On the same day the Insurance Institute for Highway Safety (IIHS) announced a new system to rate the built-in safeguards to ensure drivers stay focused on the road while using semi-autonomous driving features, Consumer Reports (CR) says they too are now evaluating driver monitoring systems.
When CR reveals their 2022 Top Picks on February 17, they will be reflective of their new scoring system to take into account driver monitoring systems.
In a sneak peak before the announcement, the publication says only Ford’s BlueCruise and GM’s Super Cruise earned additional points.
“We believe it’s time to recognize vehicles that have found a safer way to deploy this technology,” says Jake Fisher, senior director of CR’s Auto Test Center. “GM’s Super Cruise and now Ford’s BlueCruise both have the right combination of helping drivers enjoy the convenience of automation while verifying that they’re keeping their eyes on the road.”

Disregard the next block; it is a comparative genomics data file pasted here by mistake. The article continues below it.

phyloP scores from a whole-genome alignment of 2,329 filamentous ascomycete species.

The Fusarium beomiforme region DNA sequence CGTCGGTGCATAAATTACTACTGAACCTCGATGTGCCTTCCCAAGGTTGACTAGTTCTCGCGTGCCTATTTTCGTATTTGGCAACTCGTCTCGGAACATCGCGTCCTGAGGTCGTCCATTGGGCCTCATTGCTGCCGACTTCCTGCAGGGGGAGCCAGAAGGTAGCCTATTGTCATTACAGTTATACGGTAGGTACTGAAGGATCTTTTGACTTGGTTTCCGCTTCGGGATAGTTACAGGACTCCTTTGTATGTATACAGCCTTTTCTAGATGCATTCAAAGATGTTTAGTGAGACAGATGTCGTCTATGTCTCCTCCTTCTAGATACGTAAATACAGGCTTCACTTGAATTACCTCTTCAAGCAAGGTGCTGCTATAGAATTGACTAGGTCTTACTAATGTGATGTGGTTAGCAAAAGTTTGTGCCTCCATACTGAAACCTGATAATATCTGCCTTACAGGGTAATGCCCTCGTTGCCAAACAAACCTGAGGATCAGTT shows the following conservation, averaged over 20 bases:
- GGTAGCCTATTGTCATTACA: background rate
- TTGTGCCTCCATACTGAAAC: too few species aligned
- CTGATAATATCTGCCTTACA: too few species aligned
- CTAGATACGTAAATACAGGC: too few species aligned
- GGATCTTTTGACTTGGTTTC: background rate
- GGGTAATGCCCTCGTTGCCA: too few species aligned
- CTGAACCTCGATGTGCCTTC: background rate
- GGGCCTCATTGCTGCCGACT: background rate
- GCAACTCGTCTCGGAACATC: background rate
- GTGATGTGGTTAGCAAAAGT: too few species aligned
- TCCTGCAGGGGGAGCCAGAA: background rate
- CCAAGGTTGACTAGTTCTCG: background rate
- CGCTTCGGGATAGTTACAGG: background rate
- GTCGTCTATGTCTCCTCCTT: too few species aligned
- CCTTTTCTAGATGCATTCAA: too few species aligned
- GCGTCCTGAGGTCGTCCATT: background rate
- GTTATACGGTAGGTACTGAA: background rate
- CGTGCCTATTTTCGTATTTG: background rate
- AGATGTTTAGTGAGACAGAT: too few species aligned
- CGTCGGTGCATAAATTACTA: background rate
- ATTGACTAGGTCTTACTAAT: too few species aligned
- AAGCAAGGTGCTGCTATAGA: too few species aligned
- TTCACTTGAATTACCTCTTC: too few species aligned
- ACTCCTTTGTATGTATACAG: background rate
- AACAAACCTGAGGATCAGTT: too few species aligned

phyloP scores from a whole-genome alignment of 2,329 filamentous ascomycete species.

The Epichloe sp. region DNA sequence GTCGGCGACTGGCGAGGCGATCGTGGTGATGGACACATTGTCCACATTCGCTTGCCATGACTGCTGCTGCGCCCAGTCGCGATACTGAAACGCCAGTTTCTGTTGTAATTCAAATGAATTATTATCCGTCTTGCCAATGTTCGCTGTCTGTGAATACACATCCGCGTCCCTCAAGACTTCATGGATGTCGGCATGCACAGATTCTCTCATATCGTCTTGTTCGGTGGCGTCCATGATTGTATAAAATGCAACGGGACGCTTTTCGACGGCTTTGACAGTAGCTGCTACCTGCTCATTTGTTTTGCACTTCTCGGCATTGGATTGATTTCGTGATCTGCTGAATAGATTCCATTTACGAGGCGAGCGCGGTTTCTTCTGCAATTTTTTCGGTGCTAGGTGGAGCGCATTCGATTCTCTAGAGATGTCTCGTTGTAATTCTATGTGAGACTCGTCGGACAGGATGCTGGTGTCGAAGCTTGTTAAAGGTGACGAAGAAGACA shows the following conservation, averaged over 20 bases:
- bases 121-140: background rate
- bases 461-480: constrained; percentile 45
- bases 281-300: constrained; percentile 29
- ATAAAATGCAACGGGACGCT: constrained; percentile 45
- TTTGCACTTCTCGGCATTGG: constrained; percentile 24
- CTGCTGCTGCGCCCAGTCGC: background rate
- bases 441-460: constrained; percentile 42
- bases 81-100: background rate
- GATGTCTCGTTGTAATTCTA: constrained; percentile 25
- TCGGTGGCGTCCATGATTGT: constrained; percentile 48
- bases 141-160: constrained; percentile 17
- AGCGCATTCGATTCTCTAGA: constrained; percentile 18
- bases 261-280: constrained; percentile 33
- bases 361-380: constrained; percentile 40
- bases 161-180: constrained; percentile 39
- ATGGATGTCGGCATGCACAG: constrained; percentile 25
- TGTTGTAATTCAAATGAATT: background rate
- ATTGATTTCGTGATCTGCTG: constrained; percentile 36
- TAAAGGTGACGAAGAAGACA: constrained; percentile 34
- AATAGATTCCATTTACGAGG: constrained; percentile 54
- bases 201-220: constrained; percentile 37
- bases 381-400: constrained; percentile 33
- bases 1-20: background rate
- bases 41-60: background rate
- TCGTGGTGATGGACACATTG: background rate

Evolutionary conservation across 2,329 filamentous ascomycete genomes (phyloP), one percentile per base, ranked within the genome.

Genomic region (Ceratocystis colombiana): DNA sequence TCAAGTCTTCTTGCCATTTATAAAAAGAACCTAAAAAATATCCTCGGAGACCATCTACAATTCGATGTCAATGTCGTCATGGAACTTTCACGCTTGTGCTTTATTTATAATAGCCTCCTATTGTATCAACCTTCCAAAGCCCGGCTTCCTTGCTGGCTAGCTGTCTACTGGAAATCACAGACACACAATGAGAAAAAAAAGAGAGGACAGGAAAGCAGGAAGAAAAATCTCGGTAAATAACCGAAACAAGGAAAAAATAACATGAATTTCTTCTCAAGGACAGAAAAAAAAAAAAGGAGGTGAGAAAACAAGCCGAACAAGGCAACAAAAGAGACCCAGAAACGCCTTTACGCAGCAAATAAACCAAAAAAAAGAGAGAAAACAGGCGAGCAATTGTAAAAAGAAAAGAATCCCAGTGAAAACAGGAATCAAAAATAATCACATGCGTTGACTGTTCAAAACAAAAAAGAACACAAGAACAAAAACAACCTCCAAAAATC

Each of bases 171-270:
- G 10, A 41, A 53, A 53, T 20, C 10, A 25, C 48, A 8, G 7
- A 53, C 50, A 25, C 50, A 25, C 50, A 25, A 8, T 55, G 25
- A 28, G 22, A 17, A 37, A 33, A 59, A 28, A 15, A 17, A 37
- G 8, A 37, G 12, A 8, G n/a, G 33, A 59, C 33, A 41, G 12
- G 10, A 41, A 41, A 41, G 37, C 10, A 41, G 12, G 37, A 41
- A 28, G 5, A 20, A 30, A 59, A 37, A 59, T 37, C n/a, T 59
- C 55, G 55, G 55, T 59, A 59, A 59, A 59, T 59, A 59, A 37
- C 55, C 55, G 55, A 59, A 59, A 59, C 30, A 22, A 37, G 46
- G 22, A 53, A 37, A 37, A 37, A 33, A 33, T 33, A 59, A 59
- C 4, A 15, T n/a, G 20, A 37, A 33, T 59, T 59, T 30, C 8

Cars with active driving assistance but that lack what CR considers adequate driver monitoring will lose 2 points from their overall score.
This will first be implemented with the 2024 model year, before increasing to a 4 point deduction for 2026 models.
According to CR, an adequate driver monitoring system is one “one that will reliably detect driver inattentiveness and alert the driver to pay attention while vehicle automation is in use.”
“If the driver still doesn’t react, the system should ideally bring the vehicle to a stop as safely as possible,” says Kelly Funkhouser, manager for vehicle technology at CR.
BMW’s Traffic Jam Assist, Subaru’s EyeSight and DriverFocus, and Tesla’s Autopilot were also evaluated, but failed to meet their standards.
For Autopilot, CR said they were able to operate the system (on software version 11) with the cabin camera completely covered. They also criticized that a driver could keep their hands on the wheel but take their eyes of the road for any amount of time.
The cabin camera in your Model 3 will soon be used for Sentry Mode